I thought so before, but now I'm thoroughly convinced. If you're looking for a television show that demonstrates both the right way and the wrong way to run a growing business, you can't do better than Mad Men.
(Warning: Spoilers below. If you haven't watched the Season 6 finale yet and you want to go into it cold, maybe you're better off reading my original column on the subject -- 5 Groovy Entrepreneurship Lessons from Mad Men -- and coming back after you're all caught up!)
The critically-acclaimed show about the dysfunctional-yet-oddly-successful partners of a 1960s advertising agency has wrapped up its sixth season, and it went out with a bang. We saw one key character squeezed out, another apparently promoted, a new focus on starting over out West, and personal drama galore.
I'm a fan, obviously, but besides being entertaining, I find that the show illustrates best and worst practices for entrepreneurs and aspiring founders. Here are four more takeaways, with one more season to go:
Pick the Right Partners
The partners of Sterling Cooper & Partners teamed up for all the wrong reasons. They came together as the result of a combination of nepotism (Roger Sterling inherited his role from his father), deceit (Don Draper lied his way into the firm, and was later retained by blackmail), and impetuousness (Draper and the head of a rival agency, Ted Chaough, merged their firms in a bar in Detroit without telling anyone else).
The result? Constant drama, which makes for good television but lousy business. In writing our book, Breakthrough Entrepreneurship, my co-author Jon Burgstone and I saw repeatedly that getting cofounders you can trust matters more than just about anything else.
"I always find the team before the idea," investor and entrepreneur In Sik Rhee (co-founder of Opsware, acquired by Hewlett Packard for $1.6 billion, and Kiva, acquired by Netscape for $180 million) told us. "That's something that I always ask entrepreneurs ... Did you come up with the idea first? Or did you find your co-founders? I think that is 'step zero' in the process."
Fire Your Clients
It's always a fun plot point when the partners on Mad Men ditch a client. Sometimes they do so for purely mercurial reasons--such as in an earlier season when they cast off the small airline whose advertising they were responsible for in order to chase American Airlines.
Sometimes it's out of a realization that some clients simply aren't worth the hassle--as when, earlier this season, Draper told Jaguar to take a hike. (Two years ago, Draper did one even better, by quasi-pretending after they'd been canned by Lucky Strike that his agency didn't really want them anyway).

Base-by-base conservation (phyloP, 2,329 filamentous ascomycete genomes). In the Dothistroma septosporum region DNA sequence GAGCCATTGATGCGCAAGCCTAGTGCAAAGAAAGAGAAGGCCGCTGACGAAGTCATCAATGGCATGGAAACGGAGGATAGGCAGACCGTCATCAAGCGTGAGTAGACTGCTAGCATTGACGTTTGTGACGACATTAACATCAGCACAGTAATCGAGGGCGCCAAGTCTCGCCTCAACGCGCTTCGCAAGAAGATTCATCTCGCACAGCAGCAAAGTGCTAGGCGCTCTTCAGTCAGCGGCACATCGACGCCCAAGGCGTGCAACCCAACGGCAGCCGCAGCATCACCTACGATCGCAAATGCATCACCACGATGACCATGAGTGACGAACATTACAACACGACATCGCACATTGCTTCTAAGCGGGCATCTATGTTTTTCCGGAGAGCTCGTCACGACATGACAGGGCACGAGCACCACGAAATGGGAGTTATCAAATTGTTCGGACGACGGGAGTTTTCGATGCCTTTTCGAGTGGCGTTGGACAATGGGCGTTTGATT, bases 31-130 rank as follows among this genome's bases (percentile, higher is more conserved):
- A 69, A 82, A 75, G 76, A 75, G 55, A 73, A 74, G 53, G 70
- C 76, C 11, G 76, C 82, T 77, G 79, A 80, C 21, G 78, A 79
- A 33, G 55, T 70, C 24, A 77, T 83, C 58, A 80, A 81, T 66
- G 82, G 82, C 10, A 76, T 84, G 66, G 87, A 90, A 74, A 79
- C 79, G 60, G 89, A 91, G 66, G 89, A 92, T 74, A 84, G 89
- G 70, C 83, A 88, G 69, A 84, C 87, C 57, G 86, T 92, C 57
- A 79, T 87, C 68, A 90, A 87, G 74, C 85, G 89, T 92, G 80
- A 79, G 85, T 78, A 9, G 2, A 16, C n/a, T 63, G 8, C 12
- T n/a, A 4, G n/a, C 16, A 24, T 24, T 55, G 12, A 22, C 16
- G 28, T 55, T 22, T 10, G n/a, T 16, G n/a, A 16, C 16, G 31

In real-life, of course, this is a gutsy thing to do, but it can be necessary. It's dangerous to rely on one client for too much of your income, and they can often curtail your ability to grow your business elsewhere. I'll take a page from Tim Ferris, author of The 4-Hour Work Week, on this one. His advice is to "fire high-maintenance" customers, even if they produce high profits.
Promote From Within
The Mad Men-related Internet was buzzing about the last view of the office on the season finale, in which secretary-turned-copywriter-turned-copy chief Peggy Olsen seems to have ascended to Draper's chair.
Besides being a nice little dramatic turn for the series, in which Draper's long-suffering protege seems finally to have taken her mentor's place, it also illustrates a good business practice. In fact, it's a corollary to the rule about working with people you've worked with before. As your business grows, it can be smart to reward those who've shined and grown with you with greater opportunities.
As a rule, "internal hires" usually do better than "external hires" in the first two years in a position, a University of Pennsylvania study found. "They also have higher exit rates, [and/but] they are paid 'substantially more."
The last chapter of my book, The Intelligent Entrepreneur, starts out with the observation that after interviewing 150 highly successful entrepreneurs, I realized that entrepreneurship is about much more than money. Instead, "it's about having a positive impact on the world, making the most of the gifts you've been given, and realizing your full potential as a human being."
(I kid myself that this is the obligatory "money doesn't matter anyway" chapter at the end of a lot of business books.) But lo and behold, after more than a decade (within the series) of bad choices, it seems that several of the main characters on Mad Men are suddenly embracing this quest for balance and fulfillment, at least in their own bass-ackward ways.
Don tries to quit drinking; his new partner Ted decides not to cheat on his wife (well, not to do so again), and Roger, Pete and Don all take baby steps toward repairing their relationships with the women in their lives. Let's just hope learning to be better people doesn't make the show more boring.
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